|Image quality of the E-420 vs E-3
How logical is it having to find out and confirm that the smallest and lightest digital SLR camera of the Olympus assortment keeps up with the E-3, which is in fact the top model of the Olympus assortment. If we compare the functionality of the E-420 with that of the E-3, there are still some differences, however. And of course, the housing is different but still… Give the Olympus E-420 a waterproof coat and it becomes a very appealing digital SLR camera also for the professional photographer.
Olympus E420 supports wireless flash control
A remarkable possibility is offered by the flash functions. The built-in flash is available of course, and on top of that the camera supports a wireless flash control for a maximum of three groups. Such an unexpected feature! It comes down to the fact that you will be carrying a ready-to-roll mobile studio around with a handful of FL-36 / FL-50 flash units and the E-420. This is an unparalleled luxury, especially for an entry-level DSLR camera!
Olympus E-420 with improved image sensor
Firstly, the image sensor has visibly improved compared to that of its predecessor(s). Although the resolution remained the same, there was a win in the dynamic range of the sensor. Particularly in the dark areas, the Olympus shows more details. Most certainly if we compare the results with those of the E-410. The RAW pictures taken with the E-420 hardly differ from the E-3 shots. That is to say; the pictures are of superb quality with identical features. If we take a look at the JPEG pictures we notice the differences a bit better, but it seems that this is due to the Olympus E-3 working in a more refined way with algorithms. What is most surprising is the fact that the Olympus E420 approaches the quality of the more expensive Olympus E-3 in many aspects.
Constant and accurate white balance
The Olympus E-420 is incredibly consistent on its white balance metering. The entire sensitivity range meters the white balance consistently and delivers a very precise result. The pre-settings allow for filtering incandescent light, however, if incandescent light dominates, you'd better set a manual white balance to get the best effect. The consistent results offer the photographer a precise prediction of what is to expect without having to care for any ISO setting.
Signal / noise ration of the Olympus E420
The signal / noise ratio drops in a steady line at higher ISO settings. The results from the DIWA Labs show a good to acceptable result up to and including 400+ ISO, in fact, it stops between 400 and 800 ISO where noise values are annoyingly visible. It is striking that the blue channel of the Olympus E420 shows more noise up to and including 400 ISO in comparison with the E3 that keeps the RGB channels quite steady.
|In general we can compare the noise of the Olympus E-420 with that of the E3 which is quite a remarkable achievement. Compared to the competition, for example, the EOS 450D, the signal / noise ratio is almost identical for 400 and 800 ISO, with the exception of the blue channel.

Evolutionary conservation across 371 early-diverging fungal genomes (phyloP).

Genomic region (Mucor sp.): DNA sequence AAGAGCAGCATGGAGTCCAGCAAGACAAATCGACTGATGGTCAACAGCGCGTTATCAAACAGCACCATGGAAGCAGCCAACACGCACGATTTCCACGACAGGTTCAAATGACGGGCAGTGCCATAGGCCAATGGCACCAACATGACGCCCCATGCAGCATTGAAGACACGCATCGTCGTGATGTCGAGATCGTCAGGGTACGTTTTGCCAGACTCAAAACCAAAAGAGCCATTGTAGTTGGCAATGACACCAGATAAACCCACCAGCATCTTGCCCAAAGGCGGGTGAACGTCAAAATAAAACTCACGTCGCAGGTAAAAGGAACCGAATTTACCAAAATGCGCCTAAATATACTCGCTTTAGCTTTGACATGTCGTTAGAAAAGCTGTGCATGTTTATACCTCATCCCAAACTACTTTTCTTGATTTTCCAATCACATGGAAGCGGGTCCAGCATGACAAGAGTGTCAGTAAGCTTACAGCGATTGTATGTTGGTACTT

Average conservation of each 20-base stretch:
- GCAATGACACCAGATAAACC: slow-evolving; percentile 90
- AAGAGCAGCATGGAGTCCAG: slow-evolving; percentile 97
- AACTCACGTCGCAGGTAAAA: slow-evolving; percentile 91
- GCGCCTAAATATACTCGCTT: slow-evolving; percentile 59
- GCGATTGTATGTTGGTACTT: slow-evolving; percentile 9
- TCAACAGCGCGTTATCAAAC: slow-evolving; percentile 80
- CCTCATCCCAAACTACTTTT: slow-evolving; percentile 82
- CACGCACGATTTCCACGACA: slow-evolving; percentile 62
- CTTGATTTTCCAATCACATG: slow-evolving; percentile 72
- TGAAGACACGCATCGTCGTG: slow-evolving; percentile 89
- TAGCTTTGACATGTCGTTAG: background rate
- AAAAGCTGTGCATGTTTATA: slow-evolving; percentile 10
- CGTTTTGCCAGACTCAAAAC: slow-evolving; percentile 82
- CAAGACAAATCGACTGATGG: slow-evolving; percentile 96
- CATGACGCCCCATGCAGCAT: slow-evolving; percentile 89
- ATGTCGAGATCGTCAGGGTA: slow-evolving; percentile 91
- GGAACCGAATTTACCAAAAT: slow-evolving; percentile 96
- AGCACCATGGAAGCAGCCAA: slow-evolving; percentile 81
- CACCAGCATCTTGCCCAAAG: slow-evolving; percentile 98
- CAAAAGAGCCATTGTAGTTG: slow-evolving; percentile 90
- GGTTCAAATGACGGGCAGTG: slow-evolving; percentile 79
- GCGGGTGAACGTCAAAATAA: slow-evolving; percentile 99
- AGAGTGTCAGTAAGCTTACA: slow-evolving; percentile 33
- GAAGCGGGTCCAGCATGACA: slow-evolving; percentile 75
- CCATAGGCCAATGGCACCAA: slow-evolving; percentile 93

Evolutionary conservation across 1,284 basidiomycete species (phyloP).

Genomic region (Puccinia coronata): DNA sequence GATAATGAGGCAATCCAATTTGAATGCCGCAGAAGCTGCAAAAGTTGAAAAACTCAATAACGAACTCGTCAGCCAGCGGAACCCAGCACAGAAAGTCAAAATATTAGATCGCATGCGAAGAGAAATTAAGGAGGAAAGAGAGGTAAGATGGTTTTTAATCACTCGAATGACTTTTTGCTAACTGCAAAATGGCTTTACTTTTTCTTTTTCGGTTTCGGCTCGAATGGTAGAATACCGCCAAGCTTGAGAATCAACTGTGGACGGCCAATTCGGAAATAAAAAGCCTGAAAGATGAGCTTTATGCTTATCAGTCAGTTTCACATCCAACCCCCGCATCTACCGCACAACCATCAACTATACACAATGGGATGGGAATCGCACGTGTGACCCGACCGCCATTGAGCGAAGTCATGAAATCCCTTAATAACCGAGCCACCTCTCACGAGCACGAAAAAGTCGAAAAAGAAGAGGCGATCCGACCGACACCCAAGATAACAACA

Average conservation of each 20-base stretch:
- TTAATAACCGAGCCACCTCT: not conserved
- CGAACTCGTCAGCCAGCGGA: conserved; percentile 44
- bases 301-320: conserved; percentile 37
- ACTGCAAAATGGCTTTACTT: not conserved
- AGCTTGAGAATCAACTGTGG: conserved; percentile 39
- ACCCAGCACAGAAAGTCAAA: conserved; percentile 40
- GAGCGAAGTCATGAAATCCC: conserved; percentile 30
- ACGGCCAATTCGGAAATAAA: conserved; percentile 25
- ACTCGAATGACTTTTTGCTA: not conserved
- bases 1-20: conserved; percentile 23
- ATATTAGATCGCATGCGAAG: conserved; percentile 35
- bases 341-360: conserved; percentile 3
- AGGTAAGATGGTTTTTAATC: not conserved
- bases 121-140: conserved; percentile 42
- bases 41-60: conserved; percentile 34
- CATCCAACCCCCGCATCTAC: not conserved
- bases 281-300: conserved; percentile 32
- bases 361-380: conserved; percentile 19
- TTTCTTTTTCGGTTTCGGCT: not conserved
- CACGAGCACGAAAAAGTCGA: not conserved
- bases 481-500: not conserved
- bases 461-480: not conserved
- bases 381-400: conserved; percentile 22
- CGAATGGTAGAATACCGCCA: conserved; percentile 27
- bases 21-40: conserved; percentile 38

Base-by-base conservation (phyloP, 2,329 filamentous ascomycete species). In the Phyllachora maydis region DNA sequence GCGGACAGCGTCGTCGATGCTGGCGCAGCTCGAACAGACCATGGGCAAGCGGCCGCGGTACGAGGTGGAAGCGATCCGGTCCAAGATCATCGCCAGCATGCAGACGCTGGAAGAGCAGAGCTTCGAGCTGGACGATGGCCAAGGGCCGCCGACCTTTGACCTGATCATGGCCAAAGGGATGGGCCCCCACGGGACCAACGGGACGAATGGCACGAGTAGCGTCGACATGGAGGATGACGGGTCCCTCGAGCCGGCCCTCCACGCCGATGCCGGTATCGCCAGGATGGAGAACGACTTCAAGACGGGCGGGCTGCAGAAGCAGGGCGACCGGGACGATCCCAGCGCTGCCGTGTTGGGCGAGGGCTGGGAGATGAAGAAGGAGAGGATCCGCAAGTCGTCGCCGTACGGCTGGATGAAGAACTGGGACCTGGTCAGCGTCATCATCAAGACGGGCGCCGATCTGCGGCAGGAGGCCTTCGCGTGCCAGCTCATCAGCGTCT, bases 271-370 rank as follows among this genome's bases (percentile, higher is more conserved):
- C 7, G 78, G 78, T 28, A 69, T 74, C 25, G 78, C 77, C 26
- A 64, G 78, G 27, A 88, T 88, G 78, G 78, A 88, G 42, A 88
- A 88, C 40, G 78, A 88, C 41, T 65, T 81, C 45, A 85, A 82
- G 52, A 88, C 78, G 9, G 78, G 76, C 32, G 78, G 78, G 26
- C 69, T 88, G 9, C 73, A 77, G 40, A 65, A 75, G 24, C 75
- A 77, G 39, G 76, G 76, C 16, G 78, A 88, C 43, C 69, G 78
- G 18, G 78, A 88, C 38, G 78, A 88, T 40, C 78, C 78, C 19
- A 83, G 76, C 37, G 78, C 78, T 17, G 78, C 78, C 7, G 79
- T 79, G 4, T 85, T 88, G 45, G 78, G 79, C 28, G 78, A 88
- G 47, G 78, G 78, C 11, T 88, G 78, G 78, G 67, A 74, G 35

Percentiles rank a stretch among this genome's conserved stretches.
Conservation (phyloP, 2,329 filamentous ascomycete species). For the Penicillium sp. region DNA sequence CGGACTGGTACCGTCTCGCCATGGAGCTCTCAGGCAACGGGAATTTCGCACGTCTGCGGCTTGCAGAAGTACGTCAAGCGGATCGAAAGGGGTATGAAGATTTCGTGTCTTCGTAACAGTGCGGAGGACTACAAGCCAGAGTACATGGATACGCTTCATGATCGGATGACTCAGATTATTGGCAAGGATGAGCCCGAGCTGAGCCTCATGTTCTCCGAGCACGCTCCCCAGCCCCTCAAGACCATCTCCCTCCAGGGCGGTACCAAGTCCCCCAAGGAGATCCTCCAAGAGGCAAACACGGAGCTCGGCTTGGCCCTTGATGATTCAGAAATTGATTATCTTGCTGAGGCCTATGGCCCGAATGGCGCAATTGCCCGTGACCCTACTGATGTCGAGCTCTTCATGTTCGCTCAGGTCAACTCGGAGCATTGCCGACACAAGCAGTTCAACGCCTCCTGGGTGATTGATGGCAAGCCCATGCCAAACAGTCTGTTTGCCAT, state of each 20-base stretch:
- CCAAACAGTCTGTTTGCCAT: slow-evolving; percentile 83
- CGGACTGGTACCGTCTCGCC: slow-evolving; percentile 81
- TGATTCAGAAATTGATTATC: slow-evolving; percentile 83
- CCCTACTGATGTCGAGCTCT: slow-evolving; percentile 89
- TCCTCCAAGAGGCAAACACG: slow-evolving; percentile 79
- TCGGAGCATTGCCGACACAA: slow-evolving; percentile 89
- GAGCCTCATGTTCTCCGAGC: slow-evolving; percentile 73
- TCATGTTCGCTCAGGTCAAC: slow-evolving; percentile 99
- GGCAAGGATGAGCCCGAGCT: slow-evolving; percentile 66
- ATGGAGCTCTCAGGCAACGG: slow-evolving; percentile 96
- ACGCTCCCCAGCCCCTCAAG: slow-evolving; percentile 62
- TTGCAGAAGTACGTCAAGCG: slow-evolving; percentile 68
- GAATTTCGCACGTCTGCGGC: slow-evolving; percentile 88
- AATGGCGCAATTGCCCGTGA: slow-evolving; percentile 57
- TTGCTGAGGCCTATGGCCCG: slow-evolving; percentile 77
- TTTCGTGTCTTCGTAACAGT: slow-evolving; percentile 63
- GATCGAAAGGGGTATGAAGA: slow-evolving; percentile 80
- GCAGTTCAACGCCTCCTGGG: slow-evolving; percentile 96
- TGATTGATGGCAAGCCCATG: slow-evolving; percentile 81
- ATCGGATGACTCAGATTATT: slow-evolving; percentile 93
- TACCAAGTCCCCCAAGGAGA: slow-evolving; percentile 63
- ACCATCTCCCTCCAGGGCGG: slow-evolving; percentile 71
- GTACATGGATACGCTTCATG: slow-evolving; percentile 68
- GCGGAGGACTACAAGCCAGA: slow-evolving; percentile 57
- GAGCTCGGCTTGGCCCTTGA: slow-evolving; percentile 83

Dynamic range of the Olympus E420
The dynamic range of the Olympus E-420 is fine up to and including ISO 800 and worsens visibly from around 1250 to 1600 ISO. When we compare the test results to those of the Olympus E-3, the differences are minimal and slightly in favour of the E-3. At this moment, Olympus seem to get the most out of the image sensor of the E-3 and the E-420 as a good second, as far as dynamic range is concerned. It is a real improvement if we compare it to the E-510 however; when we look at the competition, Olympus have to acknowledge the superiority of their rivals such as the Nikon D60 or the Canon EOS 450D. Nikon have achieved a larger dynamic range and Canon top it off with their EOS 450D. This camera has an unsurpassed large and steady dynamic range, even at high ISO settings.
Olympus ZUIKO Digital 14-42mm kit lens
The kit lens that comes with the Olympus E-420 is a ZUIKO Digital 14-42mm f/3.5-5.6. We put this lens through an intensive DIWA test that showed the distortion is visible the most at 14mm and an aperture of f/22, as expected. The difference in distortion at a maximum and minimum aperture is marginal with only 0.05%. Such a distortion is acceptable and it is the maximum we find on this lens. The remaining distortions are hardly visible with the naked eye.
The wide angle of 14mm suffers from chromatic aberration which can be solved by using an aperture value from f/5.6, below that chromatic aberration is clearly visible. The telephoto mode of 42mm and maximum aperture of f/5.6 also suffers from visible chromatic aberration; however, you can quickly get it under control by one more aperture stop. You will get the most out of this lens in relation to chromatic aberration by using an aperture of f/8 - f16.
Besides that vignetting is also present, and in particular in 14mm mode and aperture of f/3.5-f/4. The other apertures and focal lengths do not suffer from any vignetting at all, and are excellent to superb. When we look at the detail sharpness this lens is capable of, we can see visible blur in the 14mm wide angle with aperture f/3.5 and f4 and from f/5.6 it changes this blur to sharp pictures. The ZUIKO Digital 14-42mm f/3.5-5.6 performs best at f/8 and f/11, independent of the focal length. The test results for a kit lens are fine, as expected.